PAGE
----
Radiation response of chemically derived mitochondrial DNA-deficient AG01522 human primary fibroblasts

D. Nieri, M. Fioramonti, F. Berardinelli, S. Leone, R. Cherubini, V. De Nadal, S. Gerardi, S. Moreno, R. Nardacci, C. Tanzarella, A. Antoccia

Research output: Contribution to journalArticlepeer-review


Mitochondria are the main cellular source of Reactive Oxygen Species (ROS). Alterations of mitochondrial metabolism and consequent loss of mitochondrial membrane potential may lead to redox imbalance and in turn to DNA damage, chromosomal instability and apoptosis. On the other hand, impaired mitochondrial functions may either exacerbate the detrimental effects of geno- and cytotoxic agents or may bring beneficial cellular responses. To study the role of mitochondria within this framework, AG01522 human primary fibroblasts were incubated with the mitochondrial polymerase γ inhibitor 2',3'-dideoxycytidine (ddC), leading to mitochondrial DNA (mtDNA) depletion and to mitochondrial dysfunctions. The successful treatment toward mtDNA depletion was confirmed by Complex-IV subunit I (COX-I) immunofluorescence and western blot assays. mtDNA-depleted cells and their counterparts were ultrastructurally characterized by transmission electron microscopy. mtDNA-depleted cells showed dramatic mitochondrial alterations such as fragmentation and cristae disruption along with a reduction of the mitochondrial membrane potential and elevated levels of ROS. Despite increased ROS levels, we did not find any difference in telomere length between ddC-treated and untreated cells. The spontaneous rate of DNA double-strand breaks (DSBs) and chromosome aberrations was significantly enhanced in mtDNA-depleted cells whereas the induction of DSBs by low-Linear Energy Transfer (LET) (X-rays; 7.7. keV/μm protons) and high-LET radiations (28.5. keV/μm protons) did not differ when compared with normal cells. However, in irradiated cells impaired mitochondrial functions seemed to bring beneficial cellular responses to the detrimental effect of radiations. In fact, after X-irradiation mtDNA-depleted cells show less remaining unrejoined DSBs than normal cells and furthermore a lower induction of cytogenetic damage. Overall, these data show that active mitochondrial functions are required for the proper maintenance of cellular genome stability in primary fibroblasts.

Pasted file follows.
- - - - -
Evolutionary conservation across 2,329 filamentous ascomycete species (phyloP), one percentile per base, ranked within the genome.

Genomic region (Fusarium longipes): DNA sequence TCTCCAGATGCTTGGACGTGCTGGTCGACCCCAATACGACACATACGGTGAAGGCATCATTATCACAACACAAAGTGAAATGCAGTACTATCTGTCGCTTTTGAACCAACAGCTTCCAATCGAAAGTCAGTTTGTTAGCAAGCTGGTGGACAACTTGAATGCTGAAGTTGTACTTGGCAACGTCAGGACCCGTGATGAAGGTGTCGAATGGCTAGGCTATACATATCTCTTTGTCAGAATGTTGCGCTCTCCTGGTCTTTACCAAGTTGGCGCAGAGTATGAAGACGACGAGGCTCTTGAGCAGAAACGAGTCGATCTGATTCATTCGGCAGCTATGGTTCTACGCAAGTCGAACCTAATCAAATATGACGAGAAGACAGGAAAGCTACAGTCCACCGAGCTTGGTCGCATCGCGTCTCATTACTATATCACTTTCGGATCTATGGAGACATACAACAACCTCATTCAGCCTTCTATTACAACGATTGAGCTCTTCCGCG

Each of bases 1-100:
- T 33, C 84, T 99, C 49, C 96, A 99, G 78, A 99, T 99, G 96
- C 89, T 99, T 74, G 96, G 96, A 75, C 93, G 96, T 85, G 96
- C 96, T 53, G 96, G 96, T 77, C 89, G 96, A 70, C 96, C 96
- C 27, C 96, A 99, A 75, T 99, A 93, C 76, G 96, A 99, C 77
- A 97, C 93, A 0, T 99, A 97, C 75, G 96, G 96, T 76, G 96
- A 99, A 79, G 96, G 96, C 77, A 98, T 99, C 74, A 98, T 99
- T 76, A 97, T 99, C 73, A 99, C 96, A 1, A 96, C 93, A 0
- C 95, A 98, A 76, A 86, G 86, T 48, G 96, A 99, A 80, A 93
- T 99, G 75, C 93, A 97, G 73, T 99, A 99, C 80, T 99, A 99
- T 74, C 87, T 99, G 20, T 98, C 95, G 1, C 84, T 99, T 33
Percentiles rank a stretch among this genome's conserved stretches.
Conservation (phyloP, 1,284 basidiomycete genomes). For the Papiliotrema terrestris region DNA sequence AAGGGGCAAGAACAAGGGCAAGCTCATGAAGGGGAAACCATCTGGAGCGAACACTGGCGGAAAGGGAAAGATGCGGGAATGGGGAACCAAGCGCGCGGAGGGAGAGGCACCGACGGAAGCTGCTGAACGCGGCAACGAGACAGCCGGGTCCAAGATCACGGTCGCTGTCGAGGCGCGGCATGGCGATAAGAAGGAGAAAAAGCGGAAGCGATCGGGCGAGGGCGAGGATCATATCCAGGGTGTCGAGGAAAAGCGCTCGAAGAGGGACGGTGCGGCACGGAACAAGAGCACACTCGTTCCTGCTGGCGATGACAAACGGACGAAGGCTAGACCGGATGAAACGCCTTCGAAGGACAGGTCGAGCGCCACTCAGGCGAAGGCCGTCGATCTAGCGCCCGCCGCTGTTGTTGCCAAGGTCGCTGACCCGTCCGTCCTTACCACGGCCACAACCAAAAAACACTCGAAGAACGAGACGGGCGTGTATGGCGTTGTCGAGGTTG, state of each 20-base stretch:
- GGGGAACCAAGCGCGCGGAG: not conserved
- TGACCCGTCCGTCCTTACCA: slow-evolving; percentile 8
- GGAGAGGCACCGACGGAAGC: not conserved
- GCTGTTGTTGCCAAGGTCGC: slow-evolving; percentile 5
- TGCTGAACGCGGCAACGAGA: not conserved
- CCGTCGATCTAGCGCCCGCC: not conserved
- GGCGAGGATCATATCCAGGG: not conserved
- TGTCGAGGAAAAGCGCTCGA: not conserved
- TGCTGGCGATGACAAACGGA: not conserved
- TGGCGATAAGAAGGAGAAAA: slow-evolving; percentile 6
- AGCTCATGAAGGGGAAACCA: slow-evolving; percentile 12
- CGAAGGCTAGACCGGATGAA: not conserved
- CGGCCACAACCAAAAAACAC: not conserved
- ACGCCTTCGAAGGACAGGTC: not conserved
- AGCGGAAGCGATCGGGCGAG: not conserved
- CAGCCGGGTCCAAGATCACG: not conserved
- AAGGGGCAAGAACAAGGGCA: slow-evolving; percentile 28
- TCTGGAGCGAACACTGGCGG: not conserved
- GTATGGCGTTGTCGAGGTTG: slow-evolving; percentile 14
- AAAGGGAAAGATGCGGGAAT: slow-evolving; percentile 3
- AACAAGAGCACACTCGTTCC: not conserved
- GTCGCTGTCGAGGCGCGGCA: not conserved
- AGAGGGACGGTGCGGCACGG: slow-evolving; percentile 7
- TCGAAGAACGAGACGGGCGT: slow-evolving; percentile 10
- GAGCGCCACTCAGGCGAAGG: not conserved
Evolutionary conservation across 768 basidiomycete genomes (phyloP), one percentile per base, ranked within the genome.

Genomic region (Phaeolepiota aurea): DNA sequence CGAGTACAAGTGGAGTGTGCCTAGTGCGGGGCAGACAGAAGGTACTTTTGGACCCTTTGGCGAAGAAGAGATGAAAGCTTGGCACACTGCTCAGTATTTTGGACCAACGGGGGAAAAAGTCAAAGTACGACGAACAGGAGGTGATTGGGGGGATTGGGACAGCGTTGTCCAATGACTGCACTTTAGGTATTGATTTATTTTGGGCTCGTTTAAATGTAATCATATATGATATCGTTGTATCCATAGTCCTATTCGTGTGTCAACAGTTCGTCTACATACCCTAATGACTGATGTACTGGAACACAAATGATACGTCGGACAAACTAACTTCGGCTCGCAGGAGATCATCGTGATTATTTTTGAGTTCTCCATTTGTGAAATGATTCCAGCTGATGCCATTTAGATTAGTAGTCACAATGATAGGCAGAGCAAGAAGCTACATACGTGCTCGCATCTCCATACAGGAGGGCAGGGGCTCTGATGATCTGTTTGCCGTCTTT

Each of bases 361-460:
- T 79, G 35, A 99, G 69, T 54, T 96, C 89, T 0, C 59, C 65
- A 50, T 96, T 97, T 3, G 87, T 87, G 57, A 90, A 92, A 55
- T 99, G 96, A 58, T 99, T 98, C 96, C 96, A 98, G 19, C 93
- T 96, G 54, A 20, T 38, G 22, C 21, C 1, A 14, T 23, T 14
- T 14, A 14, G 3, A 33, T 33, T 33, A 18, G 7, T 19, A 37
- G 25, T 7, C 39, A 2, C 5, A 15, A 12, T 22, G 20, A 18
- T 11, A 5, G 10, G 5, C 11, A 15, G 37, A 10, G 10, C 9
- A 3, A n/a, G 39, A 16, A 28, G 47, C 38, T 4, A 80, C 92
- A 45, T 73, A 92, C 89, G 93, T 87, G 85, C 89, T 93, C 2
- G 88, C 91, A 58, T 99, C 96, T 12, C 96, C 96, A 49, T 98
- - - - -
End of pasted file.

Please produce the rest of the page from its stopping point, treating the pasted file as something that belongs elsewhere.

Original languageEnglish
Pages (from-to)86-94
Number of pages9
JournalMutation Research - Genetic Toxicology and Environmental Mutagenesis
Issue number1-2
Publication statusPublished - May 30 2013


  • Cytogenetic damage
  • Human primary fibroblasts
  • Ionizing radiations
  • Mitochondria
  • Mitochondrial fragmentation
  • ROS

ASJC Scopus subject areas

  • Health, Toxicology and Mutagenesis
  • Genetics


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